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Heading Towards Paperless Education?


On 19 January, Phil Schiller, the senior vice president of worldwide marketing at Apple, unveiled a software called iBooks 2 at the Guggenheim Museum in New York City. Last year the textbook market was worth an estimated $8.7 billion in America alone. Xplana, a consultancy owned by MBS Direct, an electronic educational services firm, predicted that sales of eBooks would rise from 3% of the American textbook market last year to over a quarter of it by 2015.

iTunes 10.5.3 and iBooks 2.0 let students and professors use textbooks and course materials on iPads, and iBooks Author is a Mac desktop app to create books for the tablet. There are 1.5 million iPads and 20,000 educational apps currently in use in education. Notes can be added to individual pages and aggregated into virtual 3 × 5-inch note-cards for revision.

iBooks 2 is a free app, whereas textbooks themselves will cost $14.99 or less: much cheaper than traditional $80 textbooks. To ensure that there are plenty of titles on offer, Apple has struck deals with the major textbook publishers, including Pearson and McGraw Hill.

By | January 26th, 2012|Blog|0 Comments

Broken Beat


Luxury headphone makers Monster and Beats Electronics have announced that they will be ending their relationship when their current contract runs out. Beats and Monster together have been extremely successful, and, according to researcher NPD Group, their products gained 53% of the $1 billion annual headphone market in 2011. The companies have collaborated since 2008.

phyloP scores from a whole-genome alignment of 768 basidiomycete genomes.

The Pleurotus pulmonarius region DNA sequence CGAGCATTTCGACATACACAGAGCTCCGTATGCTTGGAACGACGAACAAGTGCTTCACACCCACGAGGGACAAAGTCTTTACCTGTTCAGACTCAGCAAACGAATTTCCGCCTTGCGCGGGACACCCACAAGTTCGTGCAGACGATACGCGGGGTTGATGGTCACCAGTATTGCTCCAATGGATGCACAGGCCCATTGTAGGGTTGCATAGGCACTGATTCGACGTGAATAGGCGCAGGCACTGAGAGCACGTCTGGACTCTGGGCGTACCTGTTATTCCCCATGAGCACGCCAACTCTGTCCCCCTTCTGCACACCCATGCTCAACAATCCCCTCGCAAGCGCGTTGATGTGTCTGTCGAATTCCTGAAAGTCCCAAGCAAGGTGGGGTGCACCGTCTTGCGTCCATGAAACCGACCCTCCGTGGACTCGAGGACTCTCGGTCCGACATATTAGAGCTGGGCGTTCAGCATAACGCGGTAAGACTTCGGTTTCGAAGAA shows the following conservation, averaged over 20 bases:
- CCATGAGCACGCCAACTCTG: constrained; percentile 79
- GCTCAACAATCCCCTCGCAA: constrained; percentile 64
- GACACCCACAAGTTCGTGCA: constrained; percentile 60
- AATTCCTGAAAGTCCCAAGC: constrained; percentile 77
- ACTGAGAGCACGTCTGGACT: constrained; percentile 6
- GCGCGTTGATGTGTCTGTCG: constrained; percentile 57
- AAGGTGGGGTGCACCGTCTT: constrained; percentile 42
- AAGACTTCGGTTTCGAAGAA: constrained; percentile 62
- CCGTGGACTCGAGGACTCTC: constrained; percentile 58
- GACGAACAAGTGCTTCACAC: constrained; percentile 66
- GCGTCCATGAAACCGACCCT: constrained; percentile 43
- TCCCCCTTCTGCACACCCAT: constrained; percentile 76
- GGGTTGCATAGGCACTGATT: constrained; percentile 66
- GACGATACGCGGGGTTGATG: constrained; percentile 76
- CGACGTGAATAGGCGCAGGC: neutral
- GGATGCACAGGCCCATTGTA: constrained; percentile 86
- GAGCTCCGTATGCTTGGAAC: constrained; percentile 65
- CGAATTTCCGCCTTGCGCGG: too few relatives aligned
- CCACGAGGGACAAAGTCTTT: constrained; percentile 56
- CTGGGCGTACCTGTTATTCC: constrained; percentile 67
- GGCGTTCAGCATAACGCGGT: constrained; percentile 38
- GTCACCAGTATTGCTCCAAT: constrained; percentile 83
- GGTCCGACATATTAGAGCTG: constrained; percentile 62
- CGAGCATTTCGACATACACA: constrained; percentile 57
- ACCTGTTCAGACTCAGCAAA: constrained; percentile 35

But their partnership will now end, as Beats Electronics has chosen not to renew the contract for another five years. According to Businessweek’s sources, the split occurred because of disagreements about fair profit sharing.

Beats will keep the rights to the bass-heavy sound technology, the prominent circular design and the brand. It is majority owned by gadget-maker HTC and had collaborated also with HP.

Seen that Beats is very popular among young people, Monster is going to target athletes, women and business professionals. One $200 pair of in-ear headphones has the name of the ’70s soul act Earth, Wind & Fire. A Miles Davis line has earbuds shaped like trumpets and a volume controller that looks like a piston valve. There are also eight new lines in 50 different styles.

By | January 23rd, 2012|Blog|0 Comments

Ocean Thermal Energy Conversion (OTEC)


In one of the latest issues of The Economist, there was an article about Ocean Thermal Energy Conversion (OTEC). This technology uses the difference between cooler deep water and warmer shallow or surface ocean waters to run a heat engine and produce electricity. An OTEC plant can be built anywhere that the ocean has a surface temperature above 25°C and is more than 1km deep.

The OTEC permit office in the US was opened between 1981 and 1994, having issued not a single OTEC permit. When oil prices went down after the 1970s, the incentive to invest in OTEC faded. Renewable energy sources are now fashionable again, and there are several companies interested in this technology, from giants such as Lockheed Martin to smaller companies like the Ocean Thermal Energy Corporation of Lancaster, located in Pennsylvania.

Lockheed Martin is doing an experiment in Hawaii in collaboration with a smaller firm, Makai Ocean Engineering, to build a ten megawatt (MW) pilot plant that should be operational by 2015. If that gives positive results, the idea is to build a 100MW power station by 2020.

Ocean Thermal Energy Corporation is working on a smaller project with the Bahamian government to build a fully commercial OTEC plant. Initially the idea is to provide cooling for a holiday resort and then to build a 10MW power station.

If you are interested in renewable energies, read also Deep Heat.

By | January 23rd, 2012|Blog|0 Comments
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